• theblackdog says:

      I would guess that either the guy had a standing order with AmEx that he travels a lot for business, or he had been flying back and forth between NYC and Hong Kong enough times that they didn’t see a pattern of abuse.

      • The cake is a lie! says:

        Well, since the majority of things I order online are coming out of Hong Kong anyway, that also may be a reason the scam wasn’t caught. ;) I think your suggestion is probable though.

  7. Buckus says:

    I was misled. The title leads me to believe that the ride itself was somehow $800,000, maybe because the cabbie covers you in gold leaf like those alleged “Most expensive” hamburgers that are not much more than a Diner burger with gold leaf on top (/disgusted by this claim of most expensive. GOLD IS NOT FOOD people).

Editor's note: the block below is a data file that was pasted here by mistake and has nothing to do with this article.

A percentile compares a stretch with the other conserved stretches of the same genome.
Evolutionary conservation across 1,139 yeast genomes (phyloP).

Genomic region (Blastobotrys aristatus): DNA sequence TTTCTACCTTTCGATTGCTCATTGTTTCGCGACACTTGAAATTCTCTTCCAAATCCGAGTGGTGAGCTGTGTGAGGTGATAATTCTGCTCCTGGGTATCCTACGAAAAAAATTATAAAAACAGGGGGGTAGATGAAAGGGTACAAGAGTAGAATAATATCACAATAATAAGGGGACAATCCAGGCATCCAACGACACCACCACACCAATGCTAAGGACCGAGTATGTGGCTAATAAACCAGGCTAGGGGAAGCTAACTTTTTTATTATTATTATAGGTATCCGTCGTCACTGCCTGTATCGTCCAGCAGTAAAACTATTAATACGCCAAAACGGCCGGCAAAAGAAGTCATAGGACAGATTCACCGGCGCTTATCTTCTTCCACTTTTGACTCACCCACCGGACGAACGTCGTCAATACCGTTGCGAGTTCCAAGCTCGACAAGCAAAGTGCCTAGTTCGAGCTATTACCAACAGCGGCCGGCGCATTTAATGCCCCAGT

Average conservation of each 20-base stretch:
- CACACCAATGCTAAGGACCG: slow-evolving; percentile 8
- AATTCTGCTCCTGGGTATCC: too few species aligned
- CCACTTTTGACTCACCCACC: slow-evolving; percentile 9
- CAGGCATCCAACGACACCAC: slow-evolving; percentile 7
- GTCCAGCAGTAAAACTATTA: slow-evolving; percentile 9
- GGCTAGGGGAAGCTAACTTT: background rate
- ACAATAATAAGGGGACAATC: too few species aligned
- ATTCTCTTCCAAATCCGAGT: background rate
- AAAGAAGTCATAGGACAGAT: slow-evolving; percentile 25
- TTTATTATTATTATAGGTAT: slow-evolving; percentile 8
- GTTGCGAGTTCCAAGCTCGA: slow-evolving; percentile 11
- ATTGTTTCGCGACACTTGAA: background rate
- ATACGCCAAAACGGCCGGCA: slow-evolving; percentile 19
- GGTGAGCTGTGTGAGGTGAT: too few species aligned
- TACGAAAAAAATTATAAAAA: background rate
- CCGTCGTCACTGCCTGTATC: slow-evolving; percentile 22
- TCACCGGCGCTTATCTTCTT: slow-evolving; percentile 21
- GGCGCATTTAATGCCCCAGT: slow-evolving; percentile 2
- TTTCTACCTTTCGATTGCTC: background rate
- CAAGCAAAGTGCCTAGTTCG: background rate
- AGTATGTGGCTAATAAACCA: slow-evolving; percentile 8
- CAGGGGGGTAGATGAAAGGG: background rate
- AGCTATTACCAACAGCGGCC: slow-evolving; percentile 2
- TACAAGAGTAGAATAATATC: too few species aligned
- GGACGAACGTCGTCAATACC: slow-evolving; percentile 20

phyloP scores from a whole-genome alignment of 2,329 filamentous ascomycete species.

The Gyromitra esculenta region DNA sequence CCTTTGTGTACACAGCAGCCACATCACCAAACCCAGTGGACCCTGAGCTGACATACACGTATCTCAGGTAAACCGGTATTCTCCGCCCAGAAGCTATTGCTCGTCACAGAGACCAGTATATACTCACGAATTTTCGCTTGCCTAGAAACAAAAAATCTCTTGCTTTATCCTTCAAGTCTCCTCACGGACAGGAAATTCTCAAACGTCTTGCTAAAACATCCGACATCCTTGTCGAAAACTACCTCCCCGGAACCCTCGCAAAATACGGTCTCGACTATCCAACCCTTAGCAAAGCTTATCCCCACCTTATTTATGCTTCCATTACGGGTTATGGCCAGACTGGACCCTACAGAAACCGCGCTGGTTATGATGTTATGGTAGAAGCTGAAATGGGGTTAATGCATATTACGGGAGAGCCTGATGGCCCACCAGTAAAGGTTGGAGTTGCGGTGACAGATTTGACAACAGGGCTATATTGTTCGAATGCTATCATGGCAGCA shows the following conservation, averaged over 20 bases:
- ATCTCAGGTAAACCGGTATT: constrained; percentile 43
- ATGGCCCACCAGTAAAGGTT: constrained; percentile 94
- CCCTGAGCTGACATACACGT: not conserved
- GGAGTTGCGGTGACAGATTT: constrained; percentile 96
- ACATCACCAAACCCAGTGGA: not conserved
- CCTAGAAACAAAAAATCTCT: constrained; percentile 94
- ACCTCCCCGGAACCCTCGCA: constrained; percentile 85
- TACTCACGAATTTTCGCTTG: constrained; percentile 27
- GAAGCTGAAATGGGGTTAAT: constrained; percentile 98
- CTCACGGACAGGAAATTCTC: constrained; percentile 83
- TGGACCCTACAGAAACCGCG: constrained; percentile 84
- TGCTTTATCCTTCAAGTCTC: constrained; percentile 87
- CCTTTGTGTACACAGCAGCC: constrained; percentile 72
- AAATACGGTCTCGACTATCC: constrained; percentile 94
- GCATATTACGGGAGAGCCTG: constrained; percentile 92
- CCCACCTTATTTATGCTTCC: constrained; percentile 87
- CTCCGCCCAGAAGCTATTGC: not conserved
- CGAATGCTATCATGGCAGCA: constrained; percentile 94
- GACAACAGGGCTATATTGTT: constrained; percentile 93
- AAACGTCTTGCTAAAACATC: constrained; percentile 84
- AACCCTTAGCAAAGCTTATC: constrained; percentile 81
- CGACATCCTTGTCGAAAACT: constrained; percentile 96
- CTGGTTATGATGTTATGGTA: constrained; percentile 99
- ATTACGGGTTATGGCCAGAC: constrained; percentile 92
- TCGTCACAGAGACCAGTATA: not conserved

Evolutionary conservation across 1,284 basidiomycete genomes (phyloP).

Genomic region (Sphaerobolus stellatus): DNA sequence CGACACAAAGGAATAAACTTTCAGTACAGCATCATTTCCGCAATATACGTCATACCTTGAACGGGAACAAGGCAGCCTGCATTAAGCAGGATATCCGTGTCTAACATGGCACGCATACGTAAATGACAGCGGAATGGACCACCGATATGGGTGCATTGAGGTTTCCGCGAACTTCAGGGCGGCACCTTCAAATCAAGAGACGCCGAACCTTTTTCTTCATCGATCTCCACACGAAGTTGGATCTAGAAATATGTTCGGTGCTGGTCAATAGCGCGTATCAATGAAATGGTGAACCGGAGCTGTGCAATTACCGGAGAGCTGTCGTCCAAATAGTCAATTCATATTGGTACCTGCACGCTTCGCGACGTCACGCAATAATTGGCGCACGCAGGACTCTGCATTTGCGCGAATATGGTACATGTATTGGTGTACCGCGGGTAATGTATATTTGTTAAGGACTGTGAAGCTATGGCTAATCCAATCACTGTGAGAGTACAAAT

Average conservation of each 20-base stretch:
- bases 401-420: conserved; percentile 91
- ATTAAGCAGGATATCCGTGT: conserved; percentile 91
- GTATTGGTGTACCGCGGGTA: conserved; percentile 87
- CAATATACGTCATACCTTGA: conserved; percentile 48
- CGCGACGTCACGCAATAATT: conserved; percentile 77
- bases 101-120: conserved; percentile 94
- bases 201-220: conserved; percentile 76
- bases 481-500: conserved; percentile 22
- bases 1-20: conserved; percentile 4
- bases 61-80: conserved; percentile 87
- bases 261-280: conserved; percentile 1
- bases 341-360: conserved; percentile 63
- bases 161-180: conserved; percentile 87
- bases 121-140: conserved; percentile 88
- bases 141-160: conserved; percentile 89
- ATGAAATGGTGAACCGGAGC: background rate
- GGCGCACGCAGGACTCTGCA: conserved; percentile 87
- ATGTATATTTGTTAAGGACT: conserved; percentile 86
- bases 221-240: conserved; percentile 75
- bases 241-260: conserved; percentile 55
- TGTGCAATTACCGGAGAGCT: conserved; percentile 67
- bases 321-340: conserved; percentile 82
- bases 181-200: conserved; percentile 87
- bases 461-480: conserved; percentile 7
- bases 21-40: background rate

Really he was just a victim of CC fraud. Title is misleading if you ask me. But you didn’t.

    • ceriphim says:

      Agreed. Took me a minute after RTFA to figure out it wasn’t the cab ride that cost $800,000. Like you would think. From the title of the article. Headline fail.

    • The cake is a lie! says:

      Ben and Phil must be spending too much time together. Phil is rubbing off…

    • The cake is a lie! says:

      By the way… the article’s title is following the legal ‘but for’ principle. If he hadn’t gotten in that cab and paid with his credit card, then the charges wouldn’t have happened. If the result of all of this was total financial ruin, you can bet that his lawyer would trace all of the events which built up to that back to whoever has the deepest pockets. If not the cabbie then it would be the guy at the airport who pointed out the cab. If not him then the private hangar who let such shady cab drivers drive through. It would go all the way back to the person who introduced the rich prick’s parents or the condom company who had defective products. ‘But For’ is a fun thing to research.

      By the way… what was a rich dude like that getting picked up by a taxi for? Why no limo?